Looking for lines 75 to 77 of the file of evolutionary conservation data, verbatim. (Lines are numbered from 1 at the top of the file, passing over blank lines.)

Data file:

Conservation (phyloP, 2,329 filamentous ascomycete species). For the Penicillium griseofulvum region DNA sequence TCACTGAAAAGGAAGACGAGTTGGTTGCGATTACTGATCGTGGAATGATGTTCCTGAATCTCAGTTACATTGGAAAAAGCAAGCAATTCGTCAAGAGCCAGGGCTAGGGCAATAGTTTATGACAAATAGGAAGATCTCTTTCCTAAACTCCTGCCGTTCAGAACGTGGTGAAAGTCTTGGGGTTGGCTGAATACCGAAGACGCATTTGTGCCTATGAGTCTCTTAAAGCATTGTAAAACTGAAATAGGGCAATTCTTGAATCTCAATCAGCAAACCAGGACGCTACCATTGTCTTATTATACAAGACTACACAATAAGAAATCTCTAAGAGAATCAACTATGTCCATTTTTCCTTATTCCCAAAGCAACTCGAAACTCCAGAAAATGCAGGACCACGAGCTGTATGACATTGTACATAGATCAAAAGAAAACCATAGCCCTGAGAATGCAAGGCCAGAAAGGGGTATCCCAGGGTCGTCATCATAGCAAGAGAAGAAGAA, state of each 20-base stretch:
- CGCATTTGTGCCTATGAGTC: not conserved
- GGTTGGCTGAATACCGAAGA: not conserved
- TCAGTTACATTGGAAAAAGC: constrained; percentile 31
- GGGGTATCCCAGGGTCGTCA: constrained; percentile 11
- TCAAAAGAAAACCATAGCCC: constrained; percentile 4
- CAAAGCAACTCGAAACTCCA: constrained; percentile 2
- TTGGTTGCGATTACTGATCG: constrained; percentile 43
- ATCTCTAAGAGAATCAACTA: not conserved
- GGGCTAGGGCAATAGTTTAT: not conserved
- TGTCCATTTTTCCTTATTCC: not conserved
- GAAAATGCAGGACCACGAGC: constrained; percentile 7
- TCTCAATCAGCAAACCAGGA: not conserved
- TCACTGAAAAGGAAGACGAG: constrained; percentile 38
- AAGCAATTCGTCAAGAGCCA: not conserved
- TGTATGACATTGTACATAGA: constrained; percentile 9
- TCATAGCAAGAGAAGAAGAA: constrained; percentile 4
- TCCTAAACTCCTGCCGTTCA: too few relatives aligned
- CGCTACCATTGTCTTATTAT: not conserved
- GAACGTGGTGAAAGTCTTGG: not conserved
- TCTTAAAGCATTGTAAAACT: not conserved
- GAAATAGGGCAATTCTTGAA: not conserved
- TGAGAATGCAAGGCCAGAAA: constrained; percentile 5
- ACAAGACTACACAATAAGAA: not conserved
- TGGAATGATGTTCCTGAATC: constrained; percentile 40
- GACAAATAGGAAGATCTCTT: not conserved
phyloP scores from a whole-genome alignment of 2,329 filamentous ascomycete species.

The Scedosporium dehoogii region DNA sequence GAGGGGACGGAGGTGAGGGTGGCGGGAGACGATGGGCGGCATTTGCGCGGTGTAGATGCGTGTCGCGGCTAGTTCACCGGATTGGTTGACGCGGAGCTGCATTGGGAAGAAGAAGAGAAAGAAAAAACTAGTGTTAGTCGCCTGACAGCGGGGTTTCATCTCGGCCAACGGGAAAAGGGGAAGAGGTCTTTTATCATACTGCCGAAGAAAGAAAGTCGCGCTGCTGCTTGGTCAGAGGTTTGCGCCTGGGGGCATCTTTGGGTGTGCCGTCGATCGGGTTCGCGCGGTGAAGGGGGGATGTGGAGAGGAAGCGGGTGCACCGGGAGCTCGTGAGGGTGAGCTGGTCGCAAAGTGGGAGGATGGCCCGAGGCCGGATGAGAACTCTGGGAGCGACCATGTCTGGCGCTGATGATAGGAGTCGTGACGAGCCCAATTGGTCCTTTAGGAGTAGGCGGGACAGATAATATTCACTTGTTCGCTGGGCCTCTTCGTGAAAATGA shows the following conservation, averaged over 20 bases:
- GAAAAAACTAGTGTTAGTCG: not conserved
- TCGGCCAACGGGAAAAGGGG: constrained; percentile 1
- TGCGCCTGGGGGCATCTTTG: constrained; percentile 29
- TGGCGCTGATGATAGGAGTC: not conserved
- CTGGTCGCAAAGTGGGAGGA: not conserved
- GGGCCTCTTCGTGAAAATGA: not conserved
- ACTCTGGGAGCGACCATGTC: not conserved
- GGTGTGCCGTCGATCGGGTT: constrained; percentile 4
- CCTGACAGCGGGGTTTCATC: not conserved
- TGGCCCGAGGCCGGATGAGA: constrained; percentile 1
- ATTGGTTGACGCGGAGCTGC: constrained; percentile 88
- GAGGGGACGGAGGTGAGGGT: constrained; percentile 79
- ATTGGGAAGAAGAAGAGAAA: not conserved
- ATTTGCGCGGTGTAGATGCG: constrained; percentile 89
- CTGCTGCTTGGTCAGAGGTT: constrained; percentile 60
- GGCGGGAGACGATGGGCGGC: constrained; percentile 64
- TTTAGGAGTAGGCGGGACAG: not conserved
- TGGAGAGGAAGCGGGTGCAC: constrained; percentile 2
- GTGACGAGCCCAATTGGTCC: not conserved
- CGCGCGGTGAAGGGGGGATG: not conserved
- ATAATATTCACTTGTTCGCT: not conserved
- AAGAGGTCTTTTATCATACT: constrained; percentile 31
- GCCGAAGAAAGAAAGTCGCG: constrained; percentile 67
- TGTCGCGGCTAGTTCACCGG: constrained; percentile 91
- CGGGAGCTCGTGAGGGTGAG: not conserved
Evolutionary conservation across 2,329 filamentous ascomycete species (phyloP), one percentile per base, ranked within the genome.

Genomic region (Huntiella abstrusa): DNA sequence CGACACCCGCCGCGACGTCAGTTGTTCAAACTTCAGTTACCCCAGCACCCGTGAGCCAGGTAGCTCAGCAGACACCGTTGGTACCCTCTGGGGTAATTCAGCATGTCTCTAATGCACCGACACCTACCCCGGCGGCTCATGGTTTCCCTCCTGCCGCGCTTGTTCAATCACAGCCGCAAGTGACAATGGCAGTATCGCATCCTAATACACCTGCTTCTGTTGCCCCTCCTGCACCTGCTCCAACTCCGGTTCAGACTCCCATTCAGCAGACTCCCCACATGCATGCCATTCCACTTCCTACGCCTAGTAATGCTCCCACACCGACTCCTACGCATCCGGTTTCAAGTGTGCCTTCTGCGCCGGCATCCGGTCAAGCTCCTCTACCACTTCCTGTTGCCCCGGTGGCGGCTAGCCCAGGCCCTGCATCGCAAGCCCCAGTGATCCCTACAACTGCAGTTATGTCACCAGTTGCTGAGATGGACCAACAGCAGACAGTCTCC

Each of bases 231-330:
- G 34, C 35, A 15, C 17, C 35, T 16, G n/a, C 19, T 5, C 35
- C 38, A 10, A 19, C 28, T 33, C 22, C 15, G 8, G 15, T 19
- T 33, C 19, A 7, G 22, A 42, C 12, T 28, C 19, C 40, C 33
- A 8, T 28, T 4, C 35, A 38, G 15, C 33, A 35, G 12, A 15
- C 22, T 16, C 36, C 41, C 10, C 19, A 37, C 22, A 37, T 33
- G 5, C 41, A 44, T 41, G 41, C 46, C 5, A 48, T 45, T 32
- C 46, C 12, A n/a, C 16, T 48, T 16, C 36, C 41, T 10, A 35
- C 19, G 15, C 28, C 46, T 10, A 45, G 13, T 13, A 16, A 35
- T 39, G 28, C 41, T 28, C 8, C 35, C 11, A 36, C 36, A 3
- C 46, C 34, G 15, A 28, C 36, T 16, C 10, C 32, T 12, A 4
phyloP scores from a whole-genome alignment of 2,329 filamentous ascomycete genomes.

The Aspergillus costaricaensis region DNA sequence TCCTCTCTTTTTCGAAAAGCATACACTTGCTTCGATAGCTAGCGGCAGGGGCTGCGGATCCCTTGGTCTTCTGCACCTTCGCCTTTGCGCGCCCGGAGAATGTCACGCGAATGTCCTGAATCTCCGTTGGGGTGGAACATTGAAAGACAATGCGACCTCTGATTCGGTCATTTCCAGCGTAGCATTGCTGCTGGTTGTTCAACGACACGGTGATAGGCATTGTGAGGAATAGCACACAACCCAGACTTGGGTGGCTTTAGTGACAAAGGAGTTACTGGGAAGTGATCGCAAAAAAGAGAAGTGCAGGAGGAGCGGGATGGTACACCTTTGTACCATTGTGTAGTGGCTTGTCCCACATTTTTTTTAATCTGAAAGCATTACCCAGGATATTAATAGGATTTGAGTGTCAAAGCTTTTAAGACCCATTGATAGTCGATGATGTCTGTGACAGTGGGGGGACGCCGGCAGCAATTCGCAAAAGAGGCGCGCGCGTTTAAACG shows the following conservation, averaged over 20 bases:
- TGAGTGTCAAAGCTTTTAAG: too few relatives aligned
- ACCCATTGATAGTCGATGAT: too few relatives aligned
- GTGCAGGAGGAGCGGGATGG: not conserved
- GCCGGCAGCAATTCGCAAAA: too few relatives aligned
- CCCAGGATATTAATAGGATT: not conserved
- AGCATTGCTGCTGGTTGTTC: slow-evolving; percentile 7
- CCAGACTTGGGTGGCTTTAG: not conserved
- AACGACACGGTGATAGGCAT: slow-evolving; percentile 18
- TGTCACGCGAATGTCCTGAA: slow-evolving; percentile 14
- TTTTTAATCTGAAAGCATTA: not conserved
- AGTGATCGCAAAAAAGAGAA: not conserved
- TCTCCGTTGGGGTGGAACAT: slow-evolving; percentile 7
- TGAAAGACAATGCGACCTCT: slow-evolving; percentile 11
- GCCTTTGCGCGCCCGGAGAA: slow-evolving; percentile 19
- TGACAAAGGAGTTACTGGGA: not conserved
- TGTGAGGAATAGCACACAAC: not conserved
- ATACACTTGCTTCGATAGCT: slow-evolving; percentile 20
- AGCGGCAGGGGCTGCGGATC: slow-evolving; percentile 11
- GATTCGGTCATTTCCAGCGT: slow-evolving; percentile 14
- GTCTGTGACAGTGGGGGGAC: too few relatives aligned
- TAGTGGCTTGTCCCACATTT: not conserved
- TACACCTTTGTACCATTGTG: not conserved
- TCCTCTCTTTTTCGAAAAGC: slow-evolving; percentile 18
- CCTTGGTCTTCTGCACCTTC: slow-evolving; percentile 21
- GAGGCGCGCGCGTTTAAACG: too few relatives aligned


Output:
- CCAGACTTGGGTGGCTTTAG: not conserved
- AACGACACGGTGATAGGCAT: slow-evolving; percentile 18
- TGTCACGCGAATGTCCTGAA: slow-evolving; percentile 14